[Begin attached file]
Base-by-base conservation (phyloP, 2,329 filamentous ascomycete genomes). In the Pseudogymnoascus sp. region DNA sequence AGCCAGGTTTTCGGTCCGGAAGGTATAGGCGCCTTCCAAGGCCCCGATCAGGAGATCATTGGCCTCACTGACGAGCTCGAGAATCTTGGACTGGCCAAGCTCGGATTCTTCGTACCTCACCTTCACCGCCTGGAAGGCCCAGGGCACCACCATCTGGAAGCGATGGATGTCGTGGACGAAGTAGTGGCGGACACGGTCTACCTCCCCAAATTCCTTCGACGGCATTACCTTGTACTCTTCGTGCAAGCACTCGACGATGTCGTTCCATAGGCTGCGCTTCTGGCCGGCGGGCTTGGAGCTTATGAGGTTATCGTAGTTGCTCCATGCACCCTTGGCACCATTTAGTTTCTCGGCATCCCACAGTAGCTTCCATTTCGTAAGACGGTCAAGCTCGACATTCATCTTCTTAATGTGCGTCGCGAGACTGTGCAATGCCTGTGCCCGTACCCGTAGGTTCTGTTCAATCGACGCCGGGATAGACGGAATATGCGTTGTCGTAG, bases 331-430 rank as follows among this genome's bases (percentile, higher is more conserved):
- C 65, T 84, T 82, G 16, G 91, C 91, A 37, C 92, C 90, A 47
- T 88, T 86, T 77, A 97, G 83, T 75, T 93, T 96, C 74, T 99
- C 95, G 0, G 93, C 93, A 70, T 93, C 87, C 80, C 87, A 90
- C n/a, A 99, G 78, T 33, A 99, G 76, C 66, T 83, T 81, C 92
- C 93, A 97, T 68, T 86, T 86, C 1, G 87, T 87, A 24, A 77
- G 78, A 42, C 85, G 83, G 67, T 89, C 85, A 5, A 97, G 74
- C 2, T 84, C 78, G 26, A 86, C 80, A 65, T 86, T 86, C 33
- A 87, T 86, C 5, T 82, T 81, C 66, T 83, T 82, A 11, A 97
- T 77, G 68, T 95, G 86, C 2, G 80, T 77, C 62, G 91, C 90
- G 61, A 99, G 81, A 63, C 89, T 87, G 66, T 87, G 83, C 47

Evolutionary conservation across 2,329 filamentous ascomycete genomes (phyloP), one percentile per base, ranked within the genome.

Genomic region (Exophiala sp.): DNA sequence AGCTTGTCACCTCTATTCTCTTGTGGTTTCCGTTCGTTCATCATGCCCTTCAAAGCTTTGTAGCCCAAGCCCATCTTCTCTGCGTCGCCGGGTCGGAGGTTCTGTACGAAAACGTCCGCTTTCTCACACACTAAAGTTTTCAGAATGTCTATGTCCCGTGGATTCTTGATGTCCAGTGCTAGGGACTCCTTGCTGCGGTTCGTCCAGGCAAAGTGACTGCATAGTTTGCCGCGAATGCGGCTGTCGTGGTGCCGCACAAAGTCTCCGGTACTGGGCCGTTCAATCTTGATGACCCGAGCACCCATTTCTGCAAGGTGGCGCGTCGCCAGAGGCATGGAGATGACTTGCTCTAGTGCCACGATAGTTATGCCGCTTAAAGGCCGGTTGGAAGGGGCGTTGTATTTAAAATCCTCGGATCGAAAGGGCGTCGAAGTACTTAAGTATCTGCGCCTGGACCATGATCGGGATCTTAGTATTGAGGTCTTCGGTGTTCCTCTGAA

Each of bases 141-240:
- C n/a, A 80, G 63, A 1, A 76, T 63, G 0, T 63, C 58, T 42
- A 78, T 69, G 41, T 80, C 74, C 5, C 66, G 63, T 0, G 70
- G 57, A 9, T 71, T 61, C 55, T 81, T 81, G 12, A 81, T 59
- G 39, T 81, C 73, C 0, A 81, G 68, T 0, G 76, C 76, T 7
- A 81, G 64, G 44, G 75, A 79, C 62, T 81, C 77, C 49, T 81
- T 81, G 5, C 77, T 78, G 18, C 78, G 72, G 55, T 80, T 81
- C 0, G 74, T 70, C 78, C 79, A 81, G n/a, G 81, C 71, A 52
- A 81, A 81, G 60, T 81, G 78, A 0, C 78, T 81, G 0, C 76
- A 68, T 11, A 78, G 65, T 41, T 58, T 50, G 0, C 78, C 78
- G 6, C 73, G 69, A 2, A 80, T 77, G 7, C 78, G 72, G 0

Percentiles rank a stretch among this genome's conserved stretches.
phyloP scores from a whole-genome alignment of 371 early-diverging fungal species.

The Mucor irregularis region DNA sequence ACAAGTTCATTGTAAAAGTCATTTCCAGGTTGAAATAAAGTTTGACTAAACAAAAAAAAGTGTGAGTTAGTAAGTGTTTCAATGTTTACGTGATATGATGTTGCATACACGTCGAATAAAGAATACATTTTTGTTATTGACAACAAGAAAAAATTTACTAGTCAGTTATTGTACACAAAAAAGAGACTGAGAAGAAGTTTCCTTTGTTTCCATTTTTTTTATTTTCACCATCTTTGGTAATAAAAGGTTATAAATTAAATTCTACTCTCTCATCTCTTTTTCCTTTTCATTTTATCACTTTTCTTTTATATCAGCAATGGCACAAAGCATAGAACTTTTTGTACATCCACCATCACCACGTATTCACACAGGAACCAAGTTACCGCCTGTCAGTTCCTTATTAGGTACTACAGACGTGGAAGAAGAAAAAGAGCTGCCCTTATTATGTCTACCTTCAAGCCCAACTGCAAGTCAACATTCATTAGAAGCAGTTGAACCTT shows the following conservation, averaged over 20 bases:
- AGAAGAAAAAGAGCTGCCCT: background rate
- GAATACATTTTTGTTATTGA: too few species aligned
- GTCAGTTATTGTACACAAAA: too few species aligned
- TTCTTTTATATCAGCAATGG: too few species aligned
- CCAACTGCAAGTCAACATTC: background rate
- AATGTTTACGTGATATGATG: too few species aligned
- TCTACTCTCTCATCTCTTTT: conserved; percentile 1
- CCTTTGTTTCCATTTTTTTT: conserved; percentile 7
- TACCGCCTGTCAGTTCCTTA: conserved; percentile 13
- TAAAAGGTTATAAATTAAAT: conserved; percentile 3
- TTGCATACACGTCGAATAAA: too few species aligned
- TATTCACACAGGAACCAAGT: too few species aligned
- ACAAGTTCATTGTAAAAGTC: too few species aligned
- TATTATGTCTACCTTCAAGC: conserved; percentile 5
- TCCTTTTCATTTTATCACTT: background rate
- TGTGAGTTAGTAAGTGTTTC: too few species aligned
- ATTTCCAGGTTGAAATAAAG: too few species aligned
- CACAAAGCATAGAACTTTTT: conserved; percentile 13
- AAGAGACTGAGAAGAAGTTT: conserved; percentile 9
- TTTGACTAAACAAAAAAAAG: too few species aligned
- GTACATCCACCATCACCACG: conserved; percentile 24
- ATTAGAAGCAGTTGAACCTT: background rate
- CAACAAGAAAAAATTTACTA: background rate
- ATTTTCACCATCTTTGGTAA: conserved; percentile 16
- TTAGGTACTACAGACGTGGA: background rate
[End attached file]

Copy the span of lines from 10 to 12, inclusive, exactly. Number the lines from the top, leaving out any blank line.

- T 77, G 68, T 95, G 86, C 2, G 80, T 77, C 62, G 91, C 90
- G 61, A 99, G 81, A 63, C 89, T 87, G 66, T 87, G 83, C 47

Evolutionary conservation across 2,329 filamentous ascomycete genomes (phyloP), one percentile per base, ranked within the genome.